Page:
While women make up half the Texas population and play a significant role in the state’s workforce, they continue to lag and face challenges when it comes to key indicators of economic security. That’s the conclusion, at least, of a new report called “Economic Issues for Women in Texas 2020.” The report was produced by the Texas Women’s Foundation and based on research conducted by Every Texan, a nonprofit progressive think tank formerly called the Center for Public Policy Priorities.
The report highlights the status of Texas women in four critical areas: education, child care, health insurance and housing. It was first released in 2014 and has been updated every three years. The study “examines both policies and practices at the state level, while identifying areas where innovation and investment can help strengthen women and their families,” Roslyn Dawson Thompson, president and CEO of Texas Women’s Foundation, said in a news release. “We hope the research creates a shared understanding and motivates a shared commitment to drive solutions that support women and their families, and build a stronger Texas for us all.”
“Economic Issues for Women in Texas 2020,” for which data was collected prior to COVID-19, states that there are 14 million women and girls in Texas, and that the “typical” Texas woman is a 36-year-old woman of color who lives in a city, works to support her family, and earns $35,000 per year or less. Nearly one in six Texas women and girls lack sufficient financial resources to care for themselves and their families, the report says, resulting in more than 2.3 million women in Texas earning less than the poverty threshold. For every hour that Texas women work, the study says, they earn $2.83 less than their male counterparts, with even larger gaps for black and Hispanic women.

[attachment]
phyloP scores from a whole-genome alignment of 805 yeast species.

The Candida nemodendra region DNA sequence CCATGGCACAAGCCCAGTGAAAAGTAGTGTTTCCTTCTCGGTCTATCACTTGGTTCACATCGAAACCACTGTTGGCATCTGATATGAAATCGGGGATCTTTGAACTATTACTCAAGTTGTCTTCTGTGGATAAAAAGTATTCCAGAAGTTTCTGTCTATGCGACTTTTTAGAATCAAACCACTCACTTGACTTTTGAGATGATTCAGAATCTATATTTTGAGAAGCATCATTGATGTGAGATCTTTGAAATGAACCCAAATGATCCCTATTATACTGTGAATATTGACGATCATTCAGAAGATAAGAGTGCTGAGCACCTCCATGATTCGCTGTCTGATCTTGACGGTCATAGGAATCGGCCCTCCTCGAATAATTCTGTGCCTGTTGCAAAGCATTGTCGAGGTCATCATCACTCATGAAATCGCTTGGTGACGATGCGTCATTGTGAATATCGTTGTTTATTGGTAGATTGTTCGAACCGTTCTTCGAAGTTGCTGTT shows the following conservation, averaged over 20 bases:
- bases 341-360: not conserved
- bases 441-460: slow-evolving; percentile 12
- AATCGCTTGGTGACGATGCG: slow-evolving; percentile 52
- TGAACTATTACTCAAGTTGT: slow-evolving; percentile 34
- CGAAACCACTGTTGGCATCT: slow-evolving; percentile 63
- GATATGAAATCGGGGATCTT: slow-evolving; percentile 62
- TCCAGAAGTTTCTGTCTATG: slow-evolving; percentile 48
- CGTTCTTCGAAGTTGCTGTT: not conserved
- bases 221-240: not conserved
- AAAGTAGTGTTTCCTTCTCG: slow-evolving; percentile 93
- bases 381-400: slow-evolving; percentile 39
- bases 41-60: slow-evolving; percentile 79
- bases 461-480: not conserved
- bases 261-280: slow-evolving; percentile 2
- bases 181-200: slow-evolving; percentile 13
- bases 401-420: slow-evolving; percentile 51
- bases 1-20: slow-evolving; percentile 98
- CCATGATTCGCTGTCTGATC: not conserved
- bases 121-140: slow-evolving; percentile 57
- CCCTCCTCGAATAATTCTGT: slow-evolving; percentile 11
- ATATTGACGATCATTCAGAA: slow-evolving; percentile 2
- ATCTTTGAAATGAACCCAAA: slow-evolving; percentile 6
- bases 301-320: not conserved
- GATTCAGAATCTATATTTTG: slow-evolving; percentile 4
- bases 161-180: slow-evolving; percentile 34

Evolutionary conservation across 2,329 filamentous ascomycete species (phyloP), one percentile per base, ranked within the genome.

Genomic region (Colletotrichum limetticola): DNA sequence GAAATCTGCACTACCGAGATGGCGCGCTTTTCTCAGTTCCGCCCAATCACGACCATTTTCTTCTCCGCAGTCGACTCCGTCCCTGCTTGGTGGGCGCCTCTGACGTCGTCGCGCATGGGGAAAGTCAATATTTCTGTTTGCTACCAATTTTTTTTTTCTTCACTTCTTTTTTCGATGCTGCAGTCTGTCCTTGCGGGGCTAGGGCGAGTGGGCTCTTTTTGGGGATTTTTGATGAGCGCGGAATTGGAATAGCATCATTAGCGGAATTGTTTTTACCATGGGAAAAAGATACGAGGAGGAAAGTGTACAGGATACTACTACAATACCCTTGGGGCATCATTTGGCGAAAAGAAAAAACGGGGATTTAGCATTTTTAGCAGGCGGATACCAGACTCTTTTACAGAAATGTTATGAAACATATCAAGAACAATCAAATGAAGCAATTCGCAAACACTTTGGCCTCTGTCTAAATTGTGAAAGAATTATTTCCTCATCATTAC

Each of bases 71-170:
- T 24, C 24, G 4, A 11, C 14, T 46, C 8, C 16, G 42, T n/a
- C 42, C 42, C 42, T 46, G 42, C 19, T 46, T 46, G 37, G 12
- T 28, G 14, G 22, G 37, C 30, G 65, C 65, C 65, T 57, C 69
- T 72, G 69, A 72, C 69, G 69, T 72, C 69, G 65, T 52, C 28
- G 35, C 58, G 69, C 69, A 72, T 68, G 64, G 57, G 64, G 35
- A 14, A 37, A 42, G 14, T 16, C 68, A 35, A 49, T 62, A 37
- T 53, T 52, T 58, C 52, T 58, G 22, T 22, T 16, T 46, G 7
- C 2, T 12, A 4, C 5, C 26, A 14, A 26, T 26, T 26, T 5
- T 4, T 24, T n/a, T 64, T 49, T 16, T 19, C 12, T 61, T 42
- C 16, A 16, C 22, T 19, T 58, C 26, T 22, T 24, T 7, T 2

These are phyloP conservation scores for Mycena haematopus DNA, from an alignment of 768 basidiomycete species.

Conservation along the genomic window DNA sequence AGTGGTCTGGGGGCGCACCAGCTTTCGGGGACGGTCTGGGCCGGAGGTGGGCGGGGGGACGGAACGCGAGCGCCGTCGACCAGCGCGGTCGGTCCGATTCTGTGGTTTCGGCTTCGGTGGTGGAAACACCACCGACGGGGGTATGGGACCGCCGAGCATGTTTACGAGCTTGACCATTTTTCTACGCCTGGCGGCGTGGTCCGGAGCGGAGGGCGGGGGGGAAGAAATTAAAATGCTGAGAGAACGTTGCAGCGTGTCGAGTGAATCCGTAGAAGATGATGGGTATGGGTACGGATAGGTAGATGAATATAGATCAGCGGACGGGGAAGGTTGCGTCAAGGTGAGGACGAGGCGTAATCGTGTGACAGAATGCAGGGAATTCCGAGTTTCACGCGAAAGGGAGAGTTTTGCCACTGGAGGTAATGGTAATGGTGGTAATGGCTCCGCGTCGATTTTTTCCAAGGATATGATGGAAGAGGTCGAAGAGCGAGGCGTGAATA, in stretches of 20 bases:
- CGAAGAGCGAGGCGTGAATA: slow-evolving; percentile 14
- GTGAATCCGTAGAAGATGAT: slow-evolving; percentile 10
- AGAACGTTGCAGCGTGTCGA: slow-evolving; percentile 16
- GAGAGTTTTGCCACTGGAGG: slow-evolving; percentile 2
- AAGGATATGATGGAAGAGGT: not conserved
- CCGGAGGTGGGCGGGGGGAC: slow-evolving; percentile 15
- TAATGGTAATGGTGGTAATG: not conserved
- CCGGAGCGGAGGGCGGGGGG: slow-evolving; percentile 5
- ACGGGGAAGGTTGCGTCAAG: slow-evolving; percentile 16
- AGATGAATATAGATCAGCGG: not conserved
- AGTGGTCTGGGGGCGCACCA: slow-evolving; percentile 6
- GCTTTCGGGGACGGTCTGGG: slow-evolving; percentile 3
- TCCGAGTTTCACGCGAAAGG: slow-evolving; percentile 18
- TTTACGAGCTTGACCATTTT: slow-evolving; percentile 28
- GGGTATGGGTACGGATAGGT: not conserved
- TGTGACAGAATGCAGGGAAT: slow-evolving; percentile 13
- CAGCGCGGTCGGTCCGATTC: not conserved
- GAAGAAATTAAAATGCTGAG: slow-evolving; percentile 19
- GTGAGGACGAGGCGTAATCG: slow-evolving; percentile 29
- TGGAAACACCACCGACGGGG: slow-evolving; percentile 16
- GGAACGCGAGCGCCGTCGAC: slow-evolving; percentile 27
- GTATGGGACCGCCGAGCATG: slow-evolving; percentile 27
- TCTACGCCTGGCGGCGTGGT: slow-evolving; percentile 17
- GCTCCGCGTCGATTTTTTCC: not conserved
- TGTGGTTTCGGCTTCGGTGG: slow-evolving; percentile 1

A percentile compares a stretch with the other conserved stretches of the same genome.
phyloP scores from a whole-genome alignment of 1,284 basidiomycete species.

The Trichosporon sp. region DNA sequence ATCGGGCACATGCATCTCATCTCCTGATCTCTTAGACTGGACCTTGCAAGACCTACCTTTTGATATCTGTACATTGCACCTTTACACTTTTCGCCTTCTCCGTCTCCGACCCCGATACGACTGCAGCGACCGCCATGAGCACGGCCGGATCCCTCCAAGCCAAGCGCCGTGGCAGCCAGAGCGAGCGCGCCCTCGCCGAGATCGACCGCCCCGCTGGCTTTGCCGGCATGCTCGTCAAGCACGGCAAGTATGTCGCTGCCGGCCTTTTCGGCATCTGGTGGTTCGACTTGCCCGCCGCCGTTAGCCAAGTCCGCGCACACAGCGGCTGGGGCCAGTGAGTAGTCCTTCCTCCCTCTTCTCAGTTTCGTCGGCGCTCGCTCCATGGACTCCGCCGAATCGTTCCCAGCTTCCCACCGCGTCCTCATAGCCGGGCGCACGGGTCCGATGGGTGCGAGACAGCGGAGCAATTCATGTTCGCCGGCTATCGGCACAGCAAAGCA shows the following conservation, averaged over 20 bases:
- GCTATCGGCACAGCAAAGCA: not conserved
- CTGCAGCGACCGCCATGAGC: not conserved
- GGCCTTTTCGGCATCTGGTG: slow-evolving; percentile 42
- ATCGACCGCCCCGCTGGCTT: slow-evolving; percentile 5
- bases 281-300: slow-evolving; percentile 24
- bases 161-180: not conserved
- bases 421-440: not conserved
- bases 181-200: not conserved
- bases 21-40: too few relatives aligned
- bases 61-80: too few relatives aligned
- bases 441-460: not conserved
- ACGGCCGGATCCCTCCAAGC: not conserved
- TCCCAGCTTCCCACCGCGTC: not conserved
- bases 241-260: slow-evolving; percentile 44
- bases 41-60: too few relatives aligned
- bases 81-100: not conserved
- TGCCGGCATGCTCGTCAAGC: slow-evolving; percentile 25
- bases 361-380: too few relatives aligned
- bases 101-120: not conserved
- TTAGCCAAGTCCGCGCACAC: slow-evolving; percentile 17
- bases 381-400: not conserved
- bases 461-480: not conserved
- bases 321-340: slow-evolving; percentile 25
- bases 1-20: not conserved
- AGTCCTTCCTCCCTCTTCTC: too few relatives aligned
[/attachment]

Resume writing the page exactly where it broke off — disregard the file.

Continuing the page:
In the Education arena, the study says Texas women overall are well-educated, with 1.4 times as many women as men completing public college in 2018. In Child Care, the report says about 2.5 million working women in Texas have children, so access to child care is a critical need. However, full-time infant care in Texas cost more than $8,000 in 2019 — an expense that only 16 percent of Texas families can afford using the federal definition of affordable care. More than 1 million Texas children could qualify for subsidized child care through the Texas Workforce Commission, the study goes on, but fewer than 10 percent of eligible children receive it due to lack of funds and lack of child-care providers who accept subsidies.
In the Health Insurance realm, the report says Texas women are twice as likely to be uninsured compared with other women across the country, meaning that more than 1.9 million adult Texas women lack health insurance. Women of color are the least likely to have such coverage, with more than one in four Hispanic women uninsured, compared to one in 10 white women. In Housing, the study continues, more than 30 percent of families led by women are “burdened” by the cost of housing in Texas, meaning they spend at least 30 percent of their income on housing. Nearly one in five single women and single mothers experience “severe” housing burden — spending more than half their income on housing — while more than 40 percent of black women spend more than a third of their income on housing.
Click here to access the full report.
* Photo provided by Texas Women's Foundation